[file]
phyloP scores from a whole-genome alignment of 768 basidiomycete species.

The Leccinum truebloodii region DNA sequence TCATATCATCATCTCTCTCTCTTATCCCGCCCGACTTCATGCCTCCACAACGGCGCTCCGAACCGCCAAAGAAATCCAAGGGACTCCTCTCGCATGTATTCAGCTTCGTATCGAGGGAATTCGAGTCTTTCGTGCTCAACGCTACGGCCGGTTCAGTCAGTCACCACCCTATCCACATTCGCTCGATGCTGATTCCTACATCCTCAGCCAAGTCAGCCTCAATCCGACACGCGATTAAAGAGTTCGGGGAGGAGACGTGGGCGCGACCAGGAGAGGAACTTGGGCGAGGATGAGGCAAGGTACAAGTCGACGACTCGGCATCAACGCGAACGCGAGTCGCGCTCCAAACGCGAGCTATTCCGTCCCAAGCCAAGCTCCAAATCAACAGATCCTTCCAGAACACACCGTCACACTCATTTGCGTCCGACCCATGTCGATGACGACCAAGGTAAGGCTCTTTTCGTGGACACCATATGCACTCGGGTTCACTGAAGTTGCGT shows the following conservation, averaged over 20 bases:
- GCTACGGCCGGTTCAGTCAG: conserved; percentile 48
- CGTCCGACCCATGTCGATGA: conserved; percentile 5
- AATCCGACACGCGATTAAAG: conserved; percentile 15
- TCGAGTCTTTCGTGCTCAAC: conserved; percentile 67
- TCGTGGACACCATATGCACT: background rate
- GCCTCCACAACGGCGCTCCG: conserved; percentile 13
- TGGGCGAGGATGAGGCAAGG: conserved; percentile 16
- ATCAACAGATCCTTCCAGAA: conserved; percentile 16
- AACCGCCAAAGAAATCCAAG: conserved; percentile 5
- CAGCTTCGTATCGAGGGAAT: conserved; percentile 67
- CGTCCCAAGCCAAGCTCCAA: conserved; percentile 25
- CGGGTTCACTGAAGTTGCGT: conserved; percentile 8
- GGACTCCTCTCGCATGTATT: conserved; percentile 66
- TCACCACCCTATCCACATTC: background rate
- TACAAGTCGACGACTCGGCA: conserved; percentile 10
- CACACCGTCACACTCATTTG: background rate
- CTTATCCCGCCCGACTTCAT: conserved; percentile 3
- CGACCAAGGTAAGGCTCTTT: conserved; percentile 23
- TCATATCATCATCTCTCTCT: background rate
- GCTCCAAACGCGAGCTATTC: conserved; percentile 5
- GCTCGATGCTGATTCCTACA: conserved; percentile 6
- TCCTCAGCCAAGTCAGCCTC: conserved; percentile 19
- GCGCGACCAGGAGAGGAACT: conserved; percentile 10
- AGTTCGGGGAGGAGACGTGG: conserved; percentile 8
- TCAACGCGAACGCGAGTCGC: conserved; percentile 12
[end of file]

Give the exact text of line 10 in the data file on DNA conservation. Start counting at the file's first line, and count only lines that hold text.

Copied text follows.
- ATCAACAGATCCTTCCAGAA: conserved; percentile 16